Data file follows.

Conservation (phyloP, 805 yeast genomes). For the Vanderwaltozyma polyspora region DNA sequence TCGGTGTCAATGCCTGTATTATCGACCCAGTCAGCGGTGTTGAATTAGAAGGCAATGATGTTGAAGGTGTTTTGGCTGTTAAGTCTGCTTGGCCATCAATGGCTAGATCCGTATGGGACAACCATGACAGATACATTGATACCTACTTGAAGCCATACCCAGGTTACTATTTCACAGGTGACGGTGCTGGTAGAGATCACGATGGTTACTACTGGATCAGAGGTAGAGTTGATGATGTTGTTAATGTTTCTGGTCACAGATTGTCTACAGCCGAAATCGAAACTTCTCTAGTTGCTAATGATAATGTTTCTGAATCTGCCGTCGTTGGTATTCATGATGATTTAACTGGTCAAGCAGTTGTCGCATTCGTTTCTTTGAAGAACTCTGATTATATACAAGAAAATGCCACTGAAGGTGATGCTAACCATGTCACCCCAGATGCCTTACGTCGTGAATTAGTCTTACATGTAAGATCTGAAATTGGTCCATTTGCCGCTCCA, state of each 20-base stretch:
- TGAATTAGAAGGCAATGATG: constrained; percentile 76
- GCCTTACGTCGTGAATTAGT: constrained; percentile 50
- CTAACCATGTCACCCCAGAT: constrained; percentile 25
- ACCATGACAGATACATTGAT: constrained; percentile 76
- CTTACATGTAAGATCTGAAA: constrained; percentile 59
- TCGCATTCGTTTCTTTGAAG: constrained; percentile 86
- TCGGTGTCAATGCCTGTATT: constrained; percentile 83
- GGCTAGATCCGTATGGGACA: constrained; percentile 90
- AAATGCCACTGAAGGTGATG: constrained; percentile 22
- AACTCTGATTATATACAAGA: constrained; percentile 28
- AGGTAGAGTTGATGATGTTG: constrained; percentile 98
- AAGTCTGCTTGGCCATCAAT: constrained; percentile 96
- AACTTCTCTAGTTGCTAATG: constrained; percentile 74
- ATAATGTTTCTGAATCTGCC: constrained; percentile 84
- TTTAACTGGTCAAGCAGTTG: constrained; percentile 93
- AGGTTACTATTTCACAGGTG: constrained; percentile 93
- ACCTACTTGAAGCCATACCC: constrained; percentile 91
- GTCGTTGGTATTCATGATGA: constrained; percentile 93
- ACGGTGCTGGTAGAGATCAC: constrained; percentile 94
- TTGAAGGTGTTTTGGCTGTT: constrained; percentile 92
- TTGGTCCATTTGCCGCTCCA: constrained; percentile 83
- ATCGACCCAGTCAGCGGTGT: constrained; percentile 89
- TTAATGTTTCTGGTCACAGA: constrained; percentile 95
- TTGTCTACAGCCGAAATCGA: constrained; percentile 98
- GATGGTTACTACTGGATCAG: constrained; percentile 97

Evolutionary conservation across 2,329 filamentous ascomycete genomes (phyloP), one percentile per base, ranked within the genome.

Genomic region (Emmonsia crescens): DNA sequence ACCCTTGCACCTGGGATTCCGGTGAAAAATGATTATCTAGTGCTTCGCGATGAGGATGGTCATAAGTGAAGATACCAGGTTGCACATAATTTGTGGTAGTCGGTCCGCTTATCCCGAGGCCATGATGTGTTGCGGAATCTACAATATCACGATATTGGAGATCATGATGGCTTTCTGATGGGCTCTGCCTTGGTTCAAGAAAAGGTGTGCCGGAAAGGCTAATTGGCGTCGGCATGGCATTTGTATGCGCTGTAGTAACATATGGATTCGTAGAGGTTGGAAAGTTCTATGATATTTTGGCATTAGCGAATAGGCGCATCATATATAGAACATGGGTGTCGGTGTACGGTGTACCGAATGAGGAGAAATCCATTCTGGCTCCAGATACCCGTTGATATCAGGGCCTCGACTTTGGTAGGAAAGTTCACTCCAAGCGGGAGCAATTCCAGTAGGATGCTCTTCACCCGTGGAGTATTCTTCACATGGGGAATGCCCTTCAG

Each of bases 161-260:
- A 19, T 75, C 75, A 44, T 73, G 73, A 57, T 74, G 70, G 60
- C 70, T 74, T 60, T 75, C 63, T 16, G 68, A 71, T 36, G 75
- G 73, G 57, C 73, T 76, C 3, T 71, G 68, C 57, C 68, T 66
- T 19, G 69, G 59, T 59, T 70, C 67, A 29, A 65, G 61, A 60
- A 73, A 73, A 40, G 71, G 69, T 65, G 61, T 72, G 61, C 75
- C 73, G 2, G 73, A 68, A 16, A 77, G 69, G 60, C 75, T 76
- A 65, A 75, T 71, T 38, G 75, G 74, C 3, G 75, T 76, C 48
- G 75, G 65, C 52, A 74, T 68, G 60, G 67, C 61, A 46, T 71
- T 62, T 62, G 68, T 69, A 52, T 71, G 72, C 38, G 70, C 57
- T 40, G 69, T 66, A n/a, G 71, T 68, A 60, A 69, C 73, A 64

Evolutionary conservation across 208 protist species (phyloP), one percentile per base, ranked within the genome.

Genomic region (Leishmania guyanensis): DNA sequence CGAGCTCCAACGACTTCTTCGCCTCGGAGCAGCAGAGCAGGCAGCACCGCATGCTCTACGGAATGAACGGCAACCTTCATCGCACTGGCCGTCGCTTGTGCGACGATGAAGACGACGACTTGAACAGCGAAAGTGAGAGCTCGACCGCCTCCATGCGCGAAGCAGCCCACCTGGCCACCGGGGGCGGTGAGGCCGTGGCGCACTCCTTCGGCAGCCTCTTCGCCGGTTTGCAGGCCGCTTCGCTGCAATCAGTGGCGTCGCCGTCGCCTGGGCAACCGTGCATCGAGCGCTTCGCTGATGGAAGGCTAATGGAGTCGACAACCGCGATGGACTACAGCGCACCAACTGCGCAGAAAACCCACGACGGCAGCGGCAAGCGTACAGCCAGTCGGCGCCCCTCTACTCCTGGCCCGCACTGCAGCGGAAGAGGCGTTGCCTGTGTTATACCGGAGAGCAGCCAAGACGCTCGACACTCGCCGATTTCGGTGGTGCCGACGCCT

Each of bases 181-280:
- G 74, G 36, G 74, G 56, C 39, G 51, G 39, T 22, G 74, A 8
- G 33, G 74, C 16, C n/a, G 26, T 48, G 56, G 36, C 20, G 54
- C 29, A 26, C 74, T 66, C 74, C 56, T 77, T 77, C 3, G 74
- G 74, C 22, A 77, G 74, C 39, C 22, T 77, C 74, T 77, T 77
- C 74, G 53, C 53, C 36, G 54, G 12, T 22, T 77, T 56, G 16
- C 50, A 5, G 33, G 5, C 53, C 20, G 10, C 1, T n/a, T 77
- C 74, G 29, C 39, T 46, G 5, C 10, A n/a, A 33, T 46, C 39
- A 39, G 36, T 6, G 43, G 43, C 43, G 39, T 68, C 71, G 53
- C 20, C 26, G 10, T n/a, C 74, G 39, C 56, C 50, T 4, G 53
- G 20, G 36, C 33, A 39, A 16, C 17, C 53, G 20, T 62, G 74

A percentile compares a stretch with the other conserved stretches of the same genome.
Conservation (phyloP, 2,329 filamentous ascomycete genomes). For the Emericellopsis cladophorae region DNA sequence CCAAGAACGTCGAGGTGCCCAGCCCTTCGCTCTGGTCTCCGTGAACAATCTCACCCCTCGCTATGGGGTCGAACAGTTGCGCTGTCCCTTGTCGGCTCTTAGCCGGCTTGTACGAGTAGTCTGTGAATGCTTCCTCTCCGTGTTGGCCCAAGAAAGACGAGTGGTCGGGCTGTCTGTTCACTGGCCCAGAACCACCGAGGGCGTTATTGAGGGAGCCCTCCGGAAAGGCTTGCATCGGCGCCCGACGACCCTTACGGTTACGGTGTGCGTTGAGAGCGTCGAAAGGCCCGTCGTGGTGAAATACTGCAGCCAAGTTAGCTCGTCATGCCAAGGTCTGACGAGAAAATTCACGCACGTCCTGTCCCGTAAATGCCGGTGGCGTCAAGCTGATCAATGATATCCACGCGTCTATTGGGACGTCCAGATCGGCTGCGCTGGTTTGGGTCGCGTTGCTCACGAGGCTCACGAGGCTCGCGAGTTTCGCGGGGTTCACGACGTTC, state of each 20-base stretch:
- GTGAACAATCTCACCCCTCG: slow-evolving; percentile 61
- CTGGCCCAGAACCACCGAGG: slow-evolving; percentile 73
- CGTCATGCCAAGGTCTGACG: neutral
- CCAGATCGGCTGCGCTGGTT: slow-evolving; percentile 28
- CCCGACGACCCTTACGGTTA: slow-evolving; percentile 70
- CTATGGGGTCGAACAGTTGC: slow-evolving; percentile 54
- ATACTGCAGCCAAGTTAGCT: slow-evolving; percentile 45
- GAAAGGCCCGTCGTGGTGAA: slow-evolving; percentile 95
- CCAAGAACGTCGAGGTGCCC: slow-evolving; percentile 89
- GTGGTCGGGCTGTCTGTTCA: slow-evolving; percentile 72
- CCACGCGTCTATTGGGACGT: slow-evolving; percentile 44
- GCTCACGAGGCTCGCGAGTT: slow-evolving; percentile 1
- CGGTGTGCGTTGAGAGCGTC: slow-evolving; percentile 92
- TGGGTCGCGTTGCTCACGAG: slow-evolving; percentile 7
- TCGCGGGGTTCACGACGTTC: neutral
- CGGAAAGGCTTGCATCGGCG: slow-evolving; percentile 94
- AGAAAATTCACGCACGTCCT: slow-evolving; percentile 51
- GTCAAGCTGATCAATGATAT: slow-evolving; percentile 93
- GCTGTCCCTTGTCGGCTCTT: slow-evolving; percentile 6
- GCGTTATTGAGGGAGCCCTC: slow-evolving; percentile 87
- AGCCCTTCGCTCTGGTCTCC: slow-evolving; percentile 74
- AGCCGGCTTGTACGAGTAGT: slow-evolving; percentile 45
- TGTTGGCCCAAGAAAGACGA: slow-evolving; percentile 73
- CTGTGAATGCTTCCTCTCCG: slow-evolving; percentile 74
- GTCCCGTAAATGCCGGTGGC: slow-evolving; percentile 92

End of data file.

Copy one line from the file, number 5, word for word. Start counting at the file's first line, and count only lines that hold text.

- ACCATGACAGATACATTGAT: constrained; percentile 76